It’s time for The Cellars to take the final bow

A group of musicians outside The Cellars
A group of musicians outside The Cellars
The Southsea Alternative Choir  Picture: Paul Windsor

REVIEW: The Southsea Alternative Choir The Southsea Cafe

  • The final gig takes place at The Cellars at Eastney on Sunday
  • Local heroes Kassassin Street will headline the already sold out show
  • Musicians tell of their sadness at its closure
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LOCAL performers have been paying tribute to a music venue that will close its doors for the final time this weekend.

The Cellars at Eastney will put on its final gig on Sunday night after its manager Steve Pitt announced in April that it would be closing for financial reasons.

High-flying psych-rockers Kassassin Street will have the honour of being the last band on stage on Sunday.

Frontman Rowan Bastable said: ‘The Cellars has been an institution for young bands in Portsmouth. For us, it was the first venue in town that we could really call our own for an evening.

‘We would sell tickets and take away a little money to pile back into the expensive areas of band development like rehearsing and recording.

‘Steve and his team have gone above and beyond to support local talent over the years and they leave behind a huge hole in the local scene that I fear, for young musicians especially, isn’t going to be filled.’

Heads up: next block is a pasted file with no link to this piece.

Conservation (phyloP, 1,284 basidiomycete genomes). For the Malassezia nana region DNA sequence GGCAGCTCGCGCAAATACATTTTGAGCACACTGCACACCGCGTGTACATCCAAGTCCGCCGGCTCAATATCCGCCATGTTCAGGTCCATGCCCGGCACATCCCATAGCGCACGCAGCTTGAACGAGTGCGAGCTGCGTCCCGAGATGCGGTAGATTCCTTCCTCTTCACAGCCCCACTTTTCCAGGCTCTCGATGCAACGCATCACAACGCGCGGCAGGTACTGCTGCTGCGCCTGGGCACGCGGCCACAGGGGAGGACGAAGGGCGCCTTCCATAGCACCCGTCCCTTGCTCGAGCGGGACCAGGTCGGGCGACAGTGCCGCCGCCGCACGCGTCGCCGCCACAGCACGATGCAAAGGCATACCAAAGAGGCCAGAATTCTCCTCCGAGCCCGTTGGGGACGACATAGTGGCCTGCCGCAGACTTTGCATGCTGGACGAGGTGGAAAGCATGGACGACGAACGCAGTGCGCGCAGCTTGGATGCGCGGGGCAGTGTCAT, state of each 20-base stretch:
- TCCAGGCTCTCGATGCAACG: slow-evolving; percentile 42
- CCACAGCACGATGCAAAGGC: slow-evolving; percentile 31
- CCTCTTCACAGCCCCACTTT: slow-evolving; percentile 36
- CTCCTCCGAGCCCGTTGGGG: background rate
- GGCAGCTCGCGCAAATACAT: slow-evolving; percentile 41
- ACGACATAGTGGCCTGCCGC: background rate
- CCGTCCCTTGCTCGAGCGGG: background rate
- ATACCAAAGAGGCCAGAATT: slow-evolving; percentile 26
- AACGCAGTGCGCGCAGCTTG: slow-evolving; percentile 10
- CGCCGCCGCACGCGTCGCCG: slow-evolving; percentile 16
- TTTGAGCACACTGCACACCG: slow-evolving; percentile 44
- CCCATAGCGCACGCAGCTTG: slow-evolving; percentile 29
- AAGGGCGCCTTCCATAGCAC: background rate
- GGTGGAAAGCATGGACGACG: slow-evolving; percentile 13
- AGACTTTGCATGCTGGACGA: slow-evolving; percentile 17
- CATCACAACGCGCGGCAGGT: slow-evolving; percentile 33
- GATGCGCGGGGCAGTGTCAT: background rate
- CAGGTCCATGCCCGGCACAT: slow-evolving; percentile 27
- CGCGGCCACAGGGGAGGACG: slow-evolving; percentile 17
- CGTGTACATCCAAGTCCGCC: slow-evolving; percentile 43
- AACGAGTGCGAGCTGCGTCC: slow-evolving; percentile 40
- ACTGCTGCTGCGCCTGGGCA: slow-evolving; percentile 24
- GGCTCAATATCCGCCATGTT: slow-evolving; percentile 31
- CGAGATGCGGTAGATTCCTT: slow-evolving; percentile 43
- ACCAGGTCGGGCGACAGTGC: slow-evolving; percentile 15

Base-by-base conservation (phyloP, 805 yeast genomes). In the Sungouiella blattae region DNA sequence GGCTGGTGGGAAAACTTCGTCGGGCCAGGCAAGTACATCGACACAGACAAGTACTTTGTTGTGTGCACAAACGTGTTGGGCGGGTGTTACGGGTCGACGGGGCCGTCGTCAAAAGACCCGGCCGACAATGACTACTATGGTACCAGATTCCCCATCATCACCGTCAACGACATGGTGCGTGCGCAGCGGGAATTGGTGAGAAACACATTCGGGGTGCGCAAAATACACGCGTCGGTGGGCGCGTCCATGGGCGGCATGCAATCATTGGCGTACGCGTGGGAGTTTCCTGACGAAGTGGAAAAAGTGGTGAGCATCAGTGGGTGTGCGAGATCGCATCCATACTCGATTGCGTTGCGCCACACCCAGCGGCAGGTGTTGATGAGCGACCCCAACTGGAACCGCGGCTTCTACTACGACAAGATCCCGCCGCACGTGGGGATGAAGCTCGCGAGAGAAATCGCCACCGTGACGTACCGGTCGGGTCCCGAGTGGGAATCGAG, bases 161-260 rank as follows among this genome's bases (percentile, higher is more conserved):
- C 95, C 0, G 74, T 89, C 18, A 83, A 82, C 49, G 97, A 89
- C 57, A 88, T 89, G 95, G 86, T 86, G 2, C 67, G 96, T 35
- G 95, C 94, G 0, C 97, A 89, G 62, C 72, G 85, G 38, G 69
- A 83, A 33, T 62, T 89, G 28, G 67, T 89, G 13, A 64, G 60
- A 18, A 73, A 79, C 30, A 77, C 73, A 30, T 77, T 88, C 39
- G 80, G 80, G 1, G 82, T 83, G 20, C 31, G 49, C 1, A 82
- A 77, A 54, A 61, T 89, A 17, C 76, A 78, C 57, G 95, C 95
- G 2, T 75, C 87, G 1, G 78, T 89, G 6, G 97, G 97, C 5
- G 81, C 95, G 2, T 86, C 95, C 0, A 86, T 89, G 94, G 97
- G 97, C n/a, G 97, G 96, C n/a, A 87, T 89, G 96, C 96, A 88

Steve and his team have gone above and beyond to support local talent over the years and they leave behind a huge hole in the local scene that I fear, for young musicians especially, isn’t going to be filled

Rowan Bastable, Kassassin Street frontman

Jim Lines, singer with Southsea Alternative Choir, thanked Steve and said: ‘The Cellars has been a good friend to us, helping the band raise thousands of pounds for charity each Christmas.

‘Two qualities stand out for me: firstly, the superb sound, which always makes performers feel so much more confident while performing; secondly, the manner in which Steve Pitt treats artists with such respect and consideration – he’s the most hospitable promoter I’ve ever known.’

Edward Perry of The Boy I Used to Be said: ‘Steve Pitt gave me my first chance to play on its stage when I was 16, just as I was learning what music I wanted to make and how to write songs.

‘We’ve watched friends grow on its stage and sell it out, like Kassassin Street, and when we got to headline ourselves it was a huge deal for us. There are many lessons to be learned from this, but to start, people should make the effort to go to gigs and invest their own money and time in Portsmouth music.’

Thom Dalmut-Rudd of noise-rock duo Rickyfitts said: ‘I remember being allowed to play at The Cellars before I had a clue of what I was doing – when all any of us were able to do was hope that the music we were making wasn’t just noise. They let us do it anyway, so we did it again and again.

‘It’s where I made a great deal of friends, just as many memories and maybe even learnt a thing or two.’

A handful of tickets remain for tonight’s gig, Mark Morriss and Friends, and tomorrow’s Beats & Swing’s The Last Dance. Sunday is sold out. Call (023) 9282 6249.